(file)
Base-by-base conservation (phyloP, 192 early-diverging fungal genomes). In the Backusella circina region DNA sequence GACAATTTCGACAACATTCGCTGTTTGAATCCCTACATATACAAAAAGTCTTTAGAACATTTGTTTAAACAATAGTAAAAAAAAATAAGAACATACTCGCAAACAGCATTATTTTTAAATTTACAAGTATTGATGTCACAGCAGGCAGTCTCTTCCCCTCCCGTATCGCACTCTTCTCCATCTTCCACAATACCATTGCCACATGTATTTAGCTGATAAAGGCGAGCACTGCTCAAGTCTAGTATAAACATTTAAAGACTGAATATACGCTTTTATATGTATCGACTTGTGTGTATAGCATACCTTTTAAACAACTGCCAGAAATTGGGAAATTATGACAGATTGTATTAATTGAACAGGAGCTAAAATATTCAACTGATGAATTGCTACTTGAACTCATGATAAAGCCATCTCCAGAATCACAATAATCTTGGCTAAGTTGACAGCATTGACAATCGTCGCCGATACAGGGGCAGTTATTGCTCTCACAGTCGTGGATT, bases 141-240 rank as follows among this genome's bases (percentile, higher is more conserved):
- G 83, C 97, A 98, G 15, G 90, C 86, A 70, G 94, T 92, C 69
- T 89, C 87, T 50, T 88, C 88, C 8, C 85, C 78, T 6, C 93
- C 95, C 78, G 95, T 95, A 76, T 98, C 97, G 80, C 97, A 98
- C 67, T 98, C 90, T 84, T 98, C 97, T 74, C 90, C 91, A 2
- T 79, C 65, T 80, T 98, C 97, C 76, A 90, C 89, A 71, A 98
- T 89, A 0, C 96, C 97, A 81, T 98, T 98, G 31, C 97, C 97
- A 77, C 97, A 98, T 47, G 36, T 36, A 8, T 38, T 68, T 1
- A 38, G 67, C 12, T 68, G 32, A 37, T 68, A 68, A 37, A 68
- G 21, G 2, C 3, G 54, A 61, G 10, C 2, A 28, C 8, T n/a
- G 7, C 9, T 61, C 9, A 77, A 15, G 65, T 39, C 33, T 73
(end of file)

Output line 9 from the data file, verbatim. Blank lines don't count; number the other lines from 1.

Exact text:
- A 38, G 67, C 12, T 68, G 32, A 37, T 68, A 68, A 37, A 68